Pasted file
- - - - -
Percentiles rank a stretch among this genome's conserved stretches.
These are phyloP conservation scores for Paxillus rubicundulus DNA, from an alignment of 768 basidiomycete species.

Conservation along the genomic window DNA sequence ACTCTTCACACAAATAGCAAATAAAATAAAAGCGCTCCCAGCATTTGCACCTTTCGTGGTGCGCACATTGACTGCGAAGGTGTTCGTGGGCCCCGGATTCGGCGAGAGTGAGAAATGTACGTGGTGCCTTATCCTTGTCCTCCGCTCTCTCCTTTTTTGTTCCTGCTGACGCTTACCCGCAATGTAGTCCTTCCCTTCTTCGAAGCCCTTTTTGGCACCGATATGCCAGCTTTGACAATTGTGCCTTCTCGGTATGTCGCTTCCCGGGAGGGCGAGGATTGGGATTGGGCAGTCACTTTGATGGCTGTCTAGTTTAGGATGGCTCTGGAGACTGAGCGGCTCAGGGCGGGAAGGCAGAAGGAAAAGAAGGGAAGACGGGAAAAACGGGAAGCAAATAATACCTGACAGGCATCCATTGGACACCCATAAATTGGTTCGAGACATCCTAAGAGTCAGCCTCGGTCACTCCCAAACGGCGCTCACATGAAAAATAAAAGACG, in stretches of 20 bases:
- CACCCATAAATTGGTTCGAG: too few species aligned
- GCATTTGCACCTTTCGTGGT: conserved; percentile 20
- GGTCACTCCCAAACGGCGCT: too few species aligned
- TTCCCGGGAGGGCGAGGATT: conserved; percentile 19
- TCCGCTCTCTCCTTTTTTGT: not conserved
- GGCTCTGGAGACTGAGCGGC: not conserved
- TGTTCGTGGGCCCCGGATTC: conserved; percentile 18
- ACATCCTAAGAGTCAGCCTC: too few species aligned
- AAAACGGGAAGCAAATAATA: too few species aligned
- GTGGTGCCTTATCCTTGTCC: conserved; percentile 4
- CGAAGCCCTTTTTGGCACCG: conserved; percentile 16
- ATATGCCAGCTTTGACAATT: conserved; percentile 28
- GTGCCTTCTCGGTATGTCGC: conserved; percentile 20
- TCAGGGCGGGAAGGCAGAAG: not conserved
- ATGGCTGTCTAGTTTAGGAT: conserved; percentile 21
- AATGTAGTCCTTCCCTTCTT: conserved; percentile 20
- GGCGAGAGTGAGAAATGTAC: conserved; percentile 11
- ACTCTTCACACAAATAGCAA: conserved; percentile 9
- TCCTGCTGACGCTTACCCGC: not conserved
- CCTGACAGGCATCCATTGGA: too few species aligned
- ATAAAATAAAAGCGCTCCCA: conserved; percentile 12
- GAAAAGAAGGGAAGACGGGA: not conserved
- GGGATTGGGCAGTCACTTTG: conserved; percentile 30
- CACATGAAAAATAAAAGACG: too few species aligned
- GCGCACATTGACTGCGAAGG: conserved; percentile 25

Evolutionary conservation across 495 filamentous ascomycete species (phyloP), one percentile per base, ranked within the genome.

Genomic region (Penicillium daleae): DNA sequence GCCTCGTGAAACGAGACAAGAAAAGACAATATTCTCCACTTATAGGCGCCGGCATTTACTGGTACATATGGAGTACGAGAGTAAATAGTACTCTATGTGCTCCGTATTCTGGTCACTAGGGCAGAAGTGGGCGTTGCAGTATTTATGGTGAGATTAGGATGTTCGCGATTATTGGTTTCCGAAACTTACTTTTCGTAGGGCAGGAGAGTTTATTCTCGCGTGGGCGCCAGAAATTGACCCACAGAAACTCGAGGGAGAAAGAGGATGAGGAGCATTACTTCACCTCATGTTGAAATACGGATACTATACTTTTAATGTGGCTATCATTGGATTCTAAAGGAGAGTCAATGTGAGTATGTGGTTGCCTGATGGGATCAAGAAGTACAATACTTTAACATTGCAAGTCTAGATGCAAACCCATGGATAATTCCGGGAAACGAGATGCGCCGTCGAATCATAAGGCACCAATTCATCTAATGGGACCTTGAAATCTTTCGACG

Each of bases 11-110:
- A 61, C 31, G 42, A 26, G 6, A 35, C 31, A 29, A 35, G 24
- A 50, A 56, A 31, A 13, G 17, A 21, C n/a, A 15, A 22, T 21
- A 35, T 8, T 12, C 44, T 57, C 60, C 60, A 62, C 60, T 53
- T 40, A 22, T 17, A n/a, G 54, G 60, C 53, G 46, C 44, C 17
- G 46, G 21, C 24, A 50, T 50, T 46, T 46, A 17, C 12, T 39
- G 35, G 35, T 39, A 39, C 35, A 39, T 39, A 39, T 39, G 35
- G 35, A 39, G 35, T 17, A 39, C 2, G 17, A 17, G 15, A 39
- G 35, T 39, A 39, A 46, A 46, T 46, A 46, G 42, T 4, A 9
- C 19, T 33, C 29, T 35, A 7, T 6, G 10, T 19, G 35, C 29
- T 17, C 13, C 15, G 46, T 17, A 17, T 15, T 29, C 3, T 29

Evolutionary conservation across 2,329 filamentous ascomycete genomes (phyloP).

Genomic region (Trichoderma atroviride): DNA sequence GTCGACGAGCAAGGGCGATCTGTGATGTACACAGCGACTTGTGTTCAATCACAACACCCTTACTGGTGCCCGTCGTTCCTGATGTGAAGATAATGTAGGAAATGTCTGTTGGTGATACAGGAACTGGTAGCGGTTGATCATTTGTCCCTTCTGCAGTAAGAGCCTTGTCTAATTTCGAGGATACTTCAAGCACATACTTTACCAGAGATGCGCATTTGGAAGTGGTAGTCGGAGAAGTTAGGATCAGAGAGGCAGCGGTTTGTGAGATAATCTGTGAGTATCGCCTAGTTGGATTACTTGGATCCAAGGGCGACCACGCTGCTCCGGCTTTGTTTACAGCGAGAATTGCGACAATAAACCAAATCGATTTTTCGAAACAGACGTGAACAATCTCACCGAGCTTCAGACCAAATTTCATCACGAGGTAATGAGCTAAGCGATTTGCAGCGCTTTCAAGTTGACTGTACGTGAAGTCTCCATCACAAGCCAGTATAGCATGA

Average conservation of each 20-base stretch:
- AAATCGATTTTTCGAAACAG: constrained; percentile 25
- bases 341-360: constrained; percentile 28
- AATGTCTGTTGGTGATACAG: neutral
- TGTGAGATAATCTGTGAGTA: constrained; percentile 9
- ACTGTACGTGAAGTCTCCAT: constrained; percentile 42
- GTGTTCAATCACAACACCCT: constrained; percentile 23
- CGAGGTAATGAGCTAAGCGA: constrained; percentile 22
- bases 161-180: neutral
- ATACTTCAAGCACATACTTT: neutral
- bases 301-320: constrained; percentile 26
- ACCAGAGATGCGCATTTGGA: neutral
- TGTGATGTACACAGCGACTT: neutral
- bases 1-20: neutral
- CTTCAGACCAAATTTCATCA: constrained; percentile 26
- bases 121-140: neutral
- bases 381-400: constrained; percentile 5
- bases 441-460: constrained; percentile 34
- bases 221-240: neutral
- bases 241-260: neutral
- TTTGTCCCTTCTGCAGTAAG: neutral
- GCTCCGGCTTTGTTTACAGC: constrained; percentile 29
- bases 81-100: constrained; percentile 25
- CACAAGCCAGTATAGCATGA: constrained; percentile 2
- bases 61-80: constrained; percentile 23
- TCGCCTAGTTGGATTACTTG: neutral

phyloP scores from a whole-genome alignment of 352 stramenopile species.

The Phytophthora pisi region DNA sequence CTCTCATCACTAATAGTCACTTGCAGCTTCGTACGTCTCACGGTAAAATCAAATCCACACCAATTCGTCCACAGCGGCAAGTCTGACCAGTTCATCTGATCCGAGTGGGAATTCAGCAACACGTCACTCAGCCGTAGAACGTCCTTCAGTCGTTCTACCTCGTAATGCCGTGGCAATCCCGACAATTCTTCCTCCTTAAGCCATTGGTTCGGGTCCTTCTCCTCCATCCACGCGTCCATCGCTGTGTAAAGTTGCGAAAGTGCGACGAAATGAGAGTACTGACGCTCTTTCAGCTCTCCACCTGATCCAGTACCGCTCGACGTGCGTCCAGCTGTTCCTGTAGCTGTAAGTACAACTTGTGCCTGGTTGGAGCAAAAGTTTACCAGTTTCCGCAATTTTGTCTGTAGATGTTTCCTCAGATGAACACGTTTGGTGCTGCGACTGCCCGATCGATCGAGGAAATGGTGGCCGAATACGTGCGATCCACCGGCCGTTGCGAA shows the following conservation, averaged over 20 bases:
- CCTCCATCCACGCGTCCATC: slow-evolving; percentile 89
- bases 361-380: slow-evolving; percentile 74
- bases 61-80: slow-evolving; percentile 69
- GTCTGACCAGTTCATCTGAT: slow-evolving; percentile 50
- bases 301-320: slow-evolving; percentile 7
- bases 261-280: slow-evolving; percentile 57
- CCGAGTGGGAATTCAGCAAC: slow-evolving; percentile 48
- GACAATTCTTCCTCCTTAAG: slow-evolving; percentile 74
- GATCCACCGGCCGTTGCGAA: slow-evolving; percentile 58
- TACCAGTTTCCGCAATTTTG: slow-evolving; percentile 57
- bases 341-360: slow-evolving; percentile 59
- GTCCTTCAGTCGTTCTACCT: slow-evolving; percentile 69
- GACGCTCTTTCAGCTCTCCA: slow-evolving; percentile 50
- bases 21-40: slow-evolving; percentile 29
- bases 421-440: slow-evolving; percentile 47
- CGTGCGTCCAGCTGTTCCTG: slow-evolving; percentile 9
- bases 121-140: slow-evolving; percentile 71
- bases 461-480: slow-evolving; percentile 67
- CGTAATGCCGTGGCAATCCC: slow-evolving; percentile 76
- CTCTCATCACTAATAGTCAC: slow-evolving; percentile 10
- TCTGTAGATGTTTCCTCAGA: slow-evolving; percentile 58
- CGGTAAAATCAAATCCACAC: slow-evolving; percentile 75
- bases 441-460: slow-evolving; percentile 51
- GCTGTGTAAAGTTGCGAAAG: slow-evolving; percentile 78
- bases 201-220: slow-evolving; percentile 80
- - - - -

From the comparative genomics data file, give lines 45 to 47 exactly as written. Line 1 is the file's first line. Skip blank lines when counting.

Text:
- AAATCGATTTTTCGAAACAG: constrained; percentile 25
- bases 341-360: constrained; percentile 28
- AATGTCTGTTGGTGATACAG: neutral